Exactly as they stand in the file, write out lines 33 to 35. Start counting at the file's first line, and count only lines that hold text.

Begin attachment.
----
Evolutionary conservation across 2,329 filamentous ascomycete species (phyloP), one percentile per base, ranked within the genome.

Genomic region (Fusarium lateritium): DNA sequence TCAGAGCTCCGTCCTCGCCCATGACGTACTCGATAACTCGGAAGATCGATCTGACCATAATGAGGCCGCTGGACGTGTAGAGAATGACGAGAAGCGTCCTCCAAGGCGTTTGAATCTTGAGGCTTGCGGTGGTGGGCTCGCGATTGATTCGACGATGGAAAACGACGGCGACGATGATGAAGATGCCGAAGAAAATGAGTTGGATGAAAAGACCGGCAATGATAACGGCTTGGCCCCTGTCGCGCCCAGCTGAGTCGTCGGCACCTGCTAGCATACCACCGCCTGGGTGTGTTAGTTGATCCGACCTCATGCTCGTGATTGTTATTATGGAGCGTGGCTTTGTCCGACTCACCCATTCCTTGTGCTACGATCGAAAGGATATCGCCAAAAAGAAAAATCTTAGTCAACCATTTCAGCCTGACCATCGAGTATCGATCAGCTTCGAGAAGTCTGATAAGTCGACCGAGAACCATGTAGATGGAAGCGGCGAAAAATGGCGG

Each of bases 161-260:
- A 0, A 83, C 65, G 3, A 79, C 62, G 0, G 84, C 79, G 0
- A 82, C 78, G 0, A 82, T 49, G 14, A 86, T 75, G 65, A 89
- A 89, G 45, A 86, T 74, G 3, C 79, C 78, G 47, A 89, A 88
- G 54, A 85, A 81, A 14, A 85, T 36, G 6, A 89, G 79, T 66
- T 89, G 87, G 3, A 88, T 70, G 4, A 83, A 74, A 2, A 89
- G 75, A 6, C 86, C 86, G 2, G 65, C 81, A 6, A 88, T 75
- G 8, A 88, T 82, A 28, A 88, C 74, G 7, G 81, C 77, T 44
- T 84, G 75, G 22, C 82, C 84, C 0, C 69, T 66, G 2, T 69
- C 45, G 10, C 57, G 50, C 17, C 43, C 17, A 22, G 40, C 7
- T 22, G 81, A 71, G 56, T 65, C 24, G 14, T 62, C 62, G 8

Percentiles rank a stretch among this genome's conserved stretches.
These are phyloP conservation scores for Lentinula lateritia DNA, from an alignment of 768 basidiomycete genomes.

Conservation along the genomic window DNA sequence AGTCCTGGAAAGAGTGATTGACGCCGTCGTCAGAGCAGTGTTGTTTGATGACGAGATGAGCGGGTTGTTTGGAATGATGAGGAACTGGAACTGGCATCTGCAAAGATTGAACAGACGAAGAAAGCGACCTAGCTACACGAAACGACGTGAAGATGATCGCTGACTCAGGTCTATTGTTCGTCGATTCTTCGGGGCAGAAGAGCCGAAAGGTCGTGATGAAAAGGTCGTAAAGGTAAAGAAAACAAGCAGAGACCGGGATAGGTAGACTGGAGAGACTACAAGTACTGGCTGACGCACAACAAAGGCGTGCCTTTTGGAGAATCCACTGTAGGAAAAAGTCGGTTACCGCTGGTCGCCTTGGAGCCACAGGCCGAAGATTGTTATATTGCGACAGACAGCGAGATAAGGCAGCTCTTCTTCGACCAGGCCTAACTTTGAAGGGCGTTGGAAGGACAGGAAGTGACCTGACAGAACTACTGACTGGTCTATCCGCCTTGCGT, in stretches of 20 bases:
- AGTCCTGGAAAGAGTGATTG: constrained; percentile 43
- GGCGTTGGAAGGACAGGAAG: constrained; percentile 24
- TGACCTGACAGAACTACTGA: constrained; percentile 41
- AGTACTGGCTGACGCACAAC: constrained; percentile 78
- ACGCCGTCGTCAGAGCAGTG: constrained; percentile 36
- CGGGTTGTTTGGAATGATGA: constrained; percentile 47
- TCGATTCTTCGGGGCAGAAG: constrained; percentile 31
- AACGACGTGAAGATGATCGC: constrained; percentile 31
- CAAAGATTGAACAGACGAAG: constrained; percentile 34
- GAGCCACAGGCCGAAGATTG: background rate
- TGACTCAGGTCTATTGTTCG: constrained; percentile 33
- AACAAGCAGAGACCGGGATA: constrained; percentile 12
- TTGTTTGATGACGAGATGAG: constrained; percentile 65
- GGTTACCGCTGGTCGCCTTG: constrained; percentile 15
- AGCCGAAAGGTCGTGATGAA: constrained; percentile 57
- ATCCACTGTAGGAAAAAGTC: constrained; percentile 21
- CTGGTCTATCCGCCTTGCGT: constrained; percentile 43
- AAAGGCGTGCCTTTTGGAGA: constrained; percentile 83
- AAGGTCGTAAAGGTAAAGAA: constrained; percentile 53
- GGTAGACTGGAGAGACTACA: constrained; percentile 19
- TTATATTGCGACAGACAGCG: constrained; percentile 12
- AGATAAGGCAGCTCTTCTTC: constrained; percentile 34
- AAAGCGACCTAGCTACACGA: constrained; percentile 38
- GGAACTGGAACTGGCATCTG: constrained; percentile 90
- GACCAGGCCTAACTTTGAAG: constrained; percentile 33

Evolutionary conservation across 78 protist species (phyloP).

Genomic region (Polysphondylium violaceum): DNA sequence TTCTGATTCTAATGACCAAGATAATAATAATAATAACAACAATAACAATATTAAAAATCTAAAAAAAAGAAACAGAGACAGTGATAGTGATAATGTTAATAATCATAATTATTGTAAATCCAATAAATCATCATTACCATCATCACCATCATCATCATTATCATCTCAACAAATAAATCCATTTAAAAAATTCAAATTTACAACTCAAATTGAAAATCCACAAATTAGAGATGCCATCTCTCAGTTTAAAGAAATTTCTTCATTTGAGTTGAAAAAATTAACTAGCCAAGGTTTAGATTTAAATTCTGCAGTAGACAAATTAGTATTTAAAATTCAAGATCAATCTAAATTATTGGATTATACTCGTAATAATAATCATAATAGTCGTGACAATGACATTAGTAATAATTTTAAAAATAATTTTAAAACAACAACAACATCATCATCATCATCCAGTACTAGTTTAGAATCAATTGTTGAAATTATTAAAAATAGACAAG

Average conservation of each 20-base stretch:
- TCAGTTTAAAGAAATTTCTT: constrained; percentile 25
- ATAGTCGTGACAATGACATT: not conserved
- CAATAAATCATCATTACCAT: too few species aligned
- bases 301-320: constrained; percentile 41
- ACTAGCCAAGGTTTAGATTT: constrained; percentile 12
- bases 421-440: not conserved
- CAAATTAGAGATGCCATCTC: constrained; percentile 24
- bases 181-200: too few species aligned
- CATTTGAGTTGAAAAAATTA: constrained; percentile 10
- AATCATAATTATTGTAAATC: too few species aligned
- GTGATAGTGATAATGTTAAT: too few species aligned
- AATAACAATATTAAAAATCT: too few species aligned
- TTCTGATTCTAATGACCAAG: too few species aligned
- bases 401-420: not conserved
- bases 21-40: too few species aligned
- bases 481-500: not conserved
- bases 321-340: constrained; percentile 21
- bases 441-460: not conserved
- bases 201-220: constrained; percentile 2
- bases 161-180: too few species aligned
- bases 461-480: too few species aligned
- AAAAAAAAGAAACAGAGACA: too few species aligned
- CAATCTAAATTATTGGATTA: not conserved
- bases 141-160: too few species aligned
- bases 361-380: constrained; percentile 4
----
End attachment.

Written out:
- CTGGTCTATCCGCCTTGCGT: constrained; percentile 43
- AAAGGCGTGCCTTTTGGAGA: constrained; percentile 83
- AAGGTCGTAAAGGTAAAGAA: constrained; percentile 53